In the 1890s, the average American had about five years of schooling. To entice this unlettered lot into reading their newspapers, publishers began adding pages devoted exclusively to sports. Apparently comic strips, which had appeared a few years earlier, were not doing the job.
After William Randolph Hearst had started the forerunner of the modern sports section at the New York Journal in 1895, sportswriters began to fill their pages with what one historian called, "their informed, partisan prose."
Today, sportswriters and their prose are frequently described in less delicate terms. We are thought to be arrogant, hyberbolic and irreverent by many readers. We tend to give everybody advice--often when we don't know what we're talking about--and, in the pursuit of drama, make outrageous use of metaphors, similes, alliteration and one-liners.
All that aside, sportswriters have left their colorful stamp on the language many Americans speak.
Their bright lexicon, in fact, is so popular that it has become almost a second language to the millions of people who find sports attractive. Sports jargon is heard today from the pulpit and in classrooms, boardrooms, the halls of Congress and the Oval Office.
Politicians play hardball. Even presidents have game plans and win elections in photo finishes. Issues often become political footballs. Men with power are heavyweights and have clout. Labor negotiators throw out ballpark figures. Kickoff dinners start all kinds of campaigns. Men may refer to a woman as a knockout. Many things come out of left field, people who can't get to first base sometimes throw in the towel and start from scratch, and virtually all of us at times feel under par or find ourselves behind the eight ball .
Sports has a language of its own. Some of it originates with the athletes in the clubhouse and on the field, but much of it makes its way into the conversation of fans and nonfans through the prose of sportswriters who, to embellish accounts of boring events, often invent verbs, adjectives and adverbs.
By all accounts, however, sportswriters aren't as colorful as they used to be. Today they call a game a game; it is not a fracas, tilt, skirmish or battle. Two games are no longer a bargain bill, or even a twin bill. Innings are innings and quarters are quarters, not chukkers, stanzas, frames or panels.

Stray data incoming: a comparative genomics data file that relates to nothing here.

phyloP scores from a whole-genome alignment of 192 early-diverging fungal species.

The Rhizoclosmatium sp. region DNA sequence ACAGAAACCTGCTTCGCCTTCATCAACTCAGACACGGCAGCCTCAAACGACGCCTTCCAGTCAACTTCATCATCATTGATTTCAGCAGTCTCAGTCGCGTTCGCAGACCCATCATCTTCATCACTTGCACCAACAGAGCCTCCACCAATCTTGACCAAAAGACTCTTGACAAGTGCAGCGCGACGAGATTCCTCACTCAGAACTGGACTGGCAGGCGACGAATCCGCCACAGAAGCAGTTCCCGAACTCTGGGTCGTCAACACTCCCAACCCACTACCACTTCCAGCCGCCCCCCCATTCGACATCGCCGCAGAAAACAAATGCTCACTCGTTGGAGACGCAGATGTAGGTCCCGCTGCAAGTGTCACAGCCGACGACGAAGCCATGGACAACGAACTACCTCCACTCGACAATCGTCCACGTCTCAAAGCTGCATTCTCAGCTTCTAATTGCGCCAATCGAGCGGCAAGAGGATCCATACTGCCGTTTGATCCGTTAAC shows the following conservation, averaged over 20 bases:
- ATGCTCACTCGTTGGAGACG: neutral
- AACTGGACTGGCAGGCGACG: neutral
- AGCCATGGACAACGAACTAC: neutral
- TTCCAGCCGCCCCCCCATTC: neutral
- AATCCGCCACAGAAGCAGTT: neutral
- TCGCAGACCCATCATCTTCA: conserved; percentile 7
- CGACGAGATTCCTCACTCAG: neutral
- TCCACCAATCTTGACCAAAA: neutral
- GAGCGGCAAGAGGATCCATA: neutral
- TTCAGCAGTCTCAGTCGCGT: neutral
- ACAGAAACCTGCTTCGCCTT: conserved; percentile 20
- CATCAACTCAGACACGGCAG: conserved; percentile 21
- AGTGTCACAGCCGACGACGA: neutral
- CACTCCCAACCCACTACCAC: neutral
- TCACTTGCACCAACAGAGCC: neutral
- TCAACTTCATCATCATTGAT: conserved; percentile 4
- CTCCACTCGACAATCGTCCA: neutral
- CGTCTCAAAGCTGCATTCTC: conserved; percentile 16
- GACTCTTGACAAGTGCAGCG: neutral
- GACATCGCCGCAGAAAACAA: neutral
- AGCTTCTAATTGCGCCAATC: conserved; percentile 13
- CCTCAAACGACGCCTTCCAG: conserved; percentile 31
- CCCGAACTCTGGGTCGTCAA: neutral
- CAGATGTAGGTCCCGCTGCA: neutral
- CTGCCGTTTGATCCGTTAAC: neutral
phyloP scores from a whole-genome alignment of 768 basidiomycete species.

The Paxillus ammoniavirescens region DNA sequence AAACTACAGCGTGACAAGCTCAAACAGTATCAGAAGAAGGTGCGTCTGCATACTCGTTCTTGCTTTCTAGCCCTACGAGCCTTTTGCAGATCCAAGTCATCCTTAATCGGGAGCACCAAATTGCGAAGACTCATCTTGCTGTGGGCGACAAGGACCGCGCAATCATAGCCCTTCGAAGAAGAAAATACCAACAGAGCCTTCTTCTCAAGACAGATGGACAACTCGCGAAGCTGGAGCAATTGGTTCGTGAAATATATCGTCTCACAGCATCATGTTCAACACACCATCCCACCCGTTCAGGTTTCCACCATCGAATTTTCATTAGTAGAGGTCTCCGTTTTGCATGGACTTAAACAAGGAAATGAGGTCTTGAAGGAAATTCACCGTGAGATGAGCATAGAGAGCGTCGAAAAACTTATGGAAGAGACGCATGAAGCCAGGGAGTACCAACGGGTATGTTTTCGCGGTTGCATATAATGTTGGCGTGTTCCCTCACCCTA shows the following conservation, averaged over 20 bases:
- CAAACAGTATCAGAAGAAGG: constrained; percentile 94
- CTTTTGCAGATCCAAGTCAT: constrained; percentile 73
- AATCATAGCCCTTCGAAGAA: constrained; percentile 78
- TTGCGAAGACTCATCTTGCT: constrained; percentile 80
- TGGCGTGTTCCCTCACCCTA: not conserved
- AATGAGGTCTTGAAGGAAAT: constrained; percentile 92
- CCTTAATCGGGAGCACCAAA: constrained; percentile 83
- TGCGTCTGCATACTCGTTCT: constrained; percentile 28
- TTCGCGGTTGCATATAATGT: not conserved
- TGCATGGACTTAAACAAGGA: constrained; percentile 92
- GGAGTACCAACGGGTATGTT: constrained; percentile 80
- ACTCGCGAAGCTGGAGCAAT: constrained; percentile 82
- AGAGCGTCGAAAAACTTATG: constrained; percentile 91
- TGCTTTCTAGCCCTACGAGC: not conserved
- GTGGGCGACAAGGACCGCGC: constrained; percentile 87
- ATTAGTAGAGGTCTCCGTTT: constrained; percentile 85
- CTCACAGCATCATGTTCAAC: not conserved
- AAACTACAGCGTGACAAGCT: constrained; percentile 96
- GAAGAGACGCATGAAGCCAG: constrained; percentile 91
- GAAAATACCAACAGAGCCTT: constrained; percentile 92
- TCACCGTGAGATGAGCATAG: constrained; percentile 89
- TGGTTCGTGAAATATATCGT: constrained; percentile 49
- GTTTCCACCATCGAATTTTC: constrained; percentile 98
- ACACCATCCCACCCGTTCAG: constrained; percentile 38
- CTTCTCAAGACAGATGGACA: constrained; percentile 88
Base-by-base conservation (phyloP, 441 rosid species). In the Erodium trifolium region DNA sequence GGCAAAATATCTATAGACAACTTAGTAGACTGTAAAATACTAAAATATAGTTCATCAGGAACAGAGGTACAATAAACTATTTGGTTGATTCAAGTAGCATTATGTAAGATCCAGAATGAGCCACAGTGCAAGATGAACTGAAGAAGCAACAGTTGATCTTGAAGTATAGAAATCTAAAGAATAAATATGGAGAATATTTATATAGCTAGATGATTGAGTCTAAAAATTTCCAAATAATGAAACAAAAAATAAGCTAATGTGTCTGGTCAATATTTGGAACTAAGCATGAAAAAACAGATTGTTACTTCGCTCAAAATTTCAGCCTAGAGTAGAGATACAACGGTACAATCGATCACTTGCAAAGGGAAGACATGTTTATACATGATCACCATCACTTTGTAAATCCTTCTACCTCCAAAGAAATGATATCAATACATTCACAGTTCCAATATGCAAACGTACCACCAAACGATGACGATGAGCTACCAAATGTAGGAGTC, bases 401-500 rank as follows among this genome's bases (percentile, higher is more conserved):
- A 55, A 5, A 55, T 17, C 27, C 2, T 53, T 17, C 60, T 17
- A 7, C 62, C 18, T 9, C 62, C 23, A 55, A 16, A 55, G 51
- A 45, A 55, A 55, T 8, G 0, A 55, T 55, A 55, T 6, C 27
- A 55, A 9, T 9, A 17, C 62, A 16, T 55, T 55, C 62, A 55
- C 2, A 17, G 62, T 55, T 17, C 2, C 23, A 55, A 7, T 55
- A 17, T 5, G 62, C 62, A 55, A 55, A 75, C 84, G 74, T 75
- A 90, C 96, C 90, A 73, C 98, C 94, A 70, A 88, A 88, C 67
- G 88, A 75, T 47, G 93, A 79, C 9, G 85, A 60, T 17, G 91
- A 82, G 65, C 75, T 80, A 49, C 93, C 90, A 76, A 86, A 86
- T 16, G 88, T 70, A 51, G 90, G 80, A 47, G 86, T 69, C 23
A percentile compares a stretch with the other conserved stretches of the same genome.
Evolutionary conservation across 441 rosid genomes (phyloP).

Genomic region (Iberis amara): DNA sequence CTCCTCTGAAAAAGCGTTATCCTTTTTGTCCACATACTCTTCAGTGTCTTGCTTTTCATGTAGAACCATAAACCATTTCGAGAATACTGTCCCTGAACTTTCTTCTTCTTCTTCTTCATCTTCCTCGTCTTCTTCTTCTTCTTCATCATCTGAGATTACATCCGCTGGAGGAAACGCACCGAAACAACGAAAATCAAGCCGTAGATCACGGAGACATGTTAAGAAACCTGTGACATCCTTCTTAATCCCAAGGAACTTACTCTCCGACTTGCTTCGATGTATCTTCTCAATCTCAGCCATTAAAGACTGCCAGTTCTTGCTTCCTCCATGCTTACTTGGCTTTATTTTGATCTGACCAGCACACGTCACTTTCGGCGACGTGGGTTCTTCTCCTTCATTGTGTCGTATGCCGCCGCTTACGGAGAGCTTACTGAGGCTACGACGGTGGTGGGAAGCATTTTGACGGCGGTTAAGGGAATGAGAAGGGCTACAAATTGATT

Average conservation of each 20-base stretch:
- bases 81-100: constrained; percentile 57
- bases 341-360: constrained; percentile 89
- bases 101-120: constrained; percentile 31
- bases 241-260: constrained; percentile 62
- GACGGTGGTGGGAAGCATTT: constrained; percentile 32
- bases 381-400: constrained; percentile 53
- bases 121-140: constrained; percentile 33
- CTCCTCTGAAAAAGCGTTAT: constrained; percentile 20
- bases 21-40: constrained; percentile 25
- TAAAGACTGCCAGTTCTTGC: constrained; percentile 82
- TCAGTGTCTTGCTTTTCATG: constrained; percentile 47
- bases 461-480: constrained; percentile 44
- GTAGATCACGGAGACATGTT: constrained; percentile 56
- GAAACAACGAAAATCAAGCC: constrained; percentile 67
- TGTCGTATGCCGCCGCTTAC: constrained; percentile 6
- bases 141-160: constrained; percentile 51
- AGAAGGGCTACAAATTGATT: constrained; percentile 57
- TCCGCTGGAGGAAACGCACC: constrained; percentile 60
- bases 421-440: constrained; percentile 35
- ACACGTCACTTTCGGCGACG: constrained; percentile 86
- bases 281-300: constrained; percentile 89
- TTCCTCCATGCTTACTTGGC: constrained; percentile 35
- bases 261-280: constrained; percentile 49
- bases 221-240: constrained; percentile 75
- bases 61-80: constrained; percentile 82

Baseball games are played in parks or stadiums, not at the orchard. At least they are in most newspapers.
Teams are said to win championships today. They don't cop crowns, garner gonfalons or waltz off with diadems anymore. Donnybrooks or brouhahas are seldom mentioned. Neither are pigskins, horsehides, melons or casabas. Hoops are still around, however.
Pillows are no longer purloined, nor are sacks swiped; bases are stolen. Portsiders and southpaws have become left-handed pitchers, and circuit clouts, four-masters and four-ply wallops are mere home runs. Foul balls are foul balls, not cackle clouts or henhouse hoists.
Professional golfers play for money; they don't swing for swag. Football players score touchdowns; they don't run for paydirt or the promised land. Hockey players are sent to a penalty box, not a sin bin.
Boxers today are knocked out, not cold-cocked or the victims of a lowered boom or a haymaker. They are not cuties anymore; they have deceptive moves, and they almost never get on a bicycle, end up on queer street or get hit by a sucker punch. Banties are bantamweights and dreadnoughts are heavyweights. They use their fists, not their dukes. They are knocked down; they don't kiss the canvas.
Football skull sessions and chalk talks have been replaced by team meetings.
Suicide squads and kamikaze corps are now special teams. Chain gangs no longer are summoned by the referee. Gamers seem to have disappeared, too. Today, some players simply play better in games than they do in practice. Curbstone coaches and grandstand, armchair and Monday morning quarterbacks seem to be extinct.
Nobody has been mousetrapped lately, and teams use reverses and other trick plays instead of razzle-dazzle.
Journalists today view the colorful lingo of the past as dreadful writing.
Still, "He air-mailed his tee shot into the cabbage," has more of a ring to it than "He hit a long drive into the rough." And, "He hit a banana ball onto the beach," describes perfectly the act of slicing a shot into a sandtrap.
Even if you don't understand it, "He snaked in a Dolly Parton from 40 feet," (sank a curling, 40-foot putt over a hilly green) certainly gets your attention. If a player is in jail or lost in tiger country, you know he is not on the fairway. And is there a better way to describe a ball partly buried in sand than to call it a fried egg? Would you guess that Mr. Aerosol sprays his shots?